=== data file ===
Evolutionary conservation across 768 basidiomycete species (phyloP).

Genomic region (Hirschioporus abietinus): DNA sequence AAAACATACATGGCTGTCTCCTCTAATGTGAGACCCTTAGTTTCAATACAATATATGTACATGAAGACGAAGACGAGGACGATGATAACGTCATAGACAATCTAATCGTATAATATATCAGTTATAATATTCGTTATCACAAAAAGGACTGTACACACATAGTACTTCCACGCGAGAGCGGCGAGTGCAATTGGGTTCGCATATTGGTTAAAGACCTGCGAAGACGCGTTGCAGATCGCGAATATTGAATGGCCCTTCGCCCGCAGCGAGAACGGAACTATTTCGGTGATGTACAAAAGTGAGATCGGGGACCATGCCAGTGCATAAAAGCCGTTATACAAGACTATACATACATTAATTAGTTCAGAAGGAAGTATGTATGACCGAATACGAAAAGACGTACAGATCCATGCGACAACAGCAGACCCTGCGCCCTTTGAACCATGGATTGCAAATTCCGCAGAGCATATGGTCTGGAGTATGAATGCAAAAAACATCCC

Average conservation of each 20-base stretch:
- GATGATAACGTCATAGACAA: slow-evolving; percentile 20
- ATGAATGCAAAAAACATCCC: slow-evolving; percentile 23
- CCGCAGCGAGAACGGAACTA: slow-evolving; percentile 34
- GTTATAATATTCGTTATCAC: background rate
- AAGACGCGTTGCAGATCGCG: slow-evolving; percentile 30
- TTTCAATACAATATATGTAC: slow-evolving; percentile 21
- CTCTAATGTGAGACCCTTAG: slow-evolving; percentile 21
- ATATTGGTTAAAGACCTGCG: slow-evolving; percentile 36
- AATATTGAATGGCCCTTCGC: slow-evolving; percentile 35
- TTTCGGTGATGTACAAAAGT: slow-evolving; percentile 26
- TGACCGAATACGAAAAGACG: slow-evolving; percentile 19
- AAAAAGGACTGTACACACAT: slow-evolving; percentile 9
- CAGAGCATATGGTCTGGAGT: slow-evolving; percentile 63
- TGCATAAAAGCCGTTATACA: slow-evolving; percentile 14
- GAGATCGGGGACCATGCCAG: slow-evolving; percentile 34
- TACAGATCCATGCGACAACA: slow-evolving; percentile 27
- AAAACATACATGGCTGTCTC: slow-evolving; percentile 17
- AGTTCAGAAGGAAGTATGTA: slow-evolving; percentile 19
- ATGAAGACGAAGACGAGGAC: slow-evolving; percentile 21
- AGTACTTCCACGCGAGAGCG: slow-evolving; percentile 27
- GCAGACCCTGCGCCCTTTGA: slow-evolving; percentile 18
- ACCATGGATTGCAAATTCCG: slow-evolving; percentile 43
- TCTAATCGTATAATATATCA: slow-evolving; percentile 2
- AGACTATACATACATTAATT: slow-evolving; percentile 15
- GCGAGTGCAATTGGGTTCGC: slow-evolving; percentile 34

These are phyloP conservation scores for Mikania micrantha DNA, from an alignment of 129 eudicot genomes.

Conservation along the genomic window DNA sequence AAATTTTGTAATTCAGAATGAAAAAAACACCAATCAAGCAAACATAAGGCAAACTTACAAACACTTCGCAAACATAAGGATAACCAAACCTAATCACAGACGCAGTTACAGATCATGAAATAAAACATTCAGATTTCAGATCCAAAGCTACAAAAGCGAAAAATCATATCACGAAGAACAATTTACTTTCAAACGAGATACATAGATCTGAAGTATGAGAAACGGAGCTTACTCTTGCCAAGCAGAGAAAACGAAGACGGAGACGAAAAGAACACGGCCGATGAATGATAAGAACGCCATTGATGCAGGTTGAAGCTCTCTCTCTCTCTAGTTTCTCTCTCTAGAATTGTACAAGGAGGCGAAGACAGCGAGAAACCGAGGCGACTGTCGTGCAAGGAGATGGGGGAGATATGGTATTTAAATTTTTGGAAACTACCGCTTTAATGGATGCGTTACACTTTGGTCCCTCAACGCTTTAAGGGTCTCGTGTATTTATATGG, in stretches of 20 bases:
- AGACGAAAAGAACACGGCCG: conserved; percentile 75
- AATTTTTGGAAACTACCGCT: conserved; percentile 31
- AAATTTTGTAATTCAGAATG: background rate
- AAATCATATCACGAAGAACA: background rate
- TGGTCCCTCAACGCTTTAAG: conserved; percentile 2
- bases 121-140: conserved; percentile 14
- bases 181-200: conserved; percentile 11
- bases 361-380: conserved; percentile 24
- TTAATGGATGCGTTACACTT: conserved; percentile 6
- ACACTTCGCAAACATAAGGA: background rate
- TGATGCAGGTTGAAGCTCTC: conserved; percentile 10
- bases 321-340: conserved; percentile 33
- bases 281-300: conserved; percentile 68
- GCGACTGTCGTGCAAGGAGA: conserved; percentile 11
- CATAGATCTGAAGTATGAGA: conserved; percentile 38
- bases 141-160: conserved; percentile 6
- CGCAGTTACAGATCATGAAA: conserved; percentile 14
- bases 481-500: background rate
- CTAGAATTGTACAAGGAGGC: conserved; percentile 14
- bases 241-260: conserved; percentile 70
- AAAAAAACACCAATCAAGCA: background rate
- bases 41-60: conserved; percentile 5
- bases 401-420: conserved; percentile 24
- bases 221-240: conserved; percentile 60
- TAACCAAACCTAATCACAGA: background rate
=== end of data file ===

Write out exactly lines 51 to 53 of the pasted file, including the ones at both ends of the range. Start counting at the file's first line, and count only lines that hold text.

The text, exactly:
- AAAAAAACACCAATCAAGCA: background rate
- bases 41-60: conserved; percentile 5
- bases 401-420: conserved; percentile 24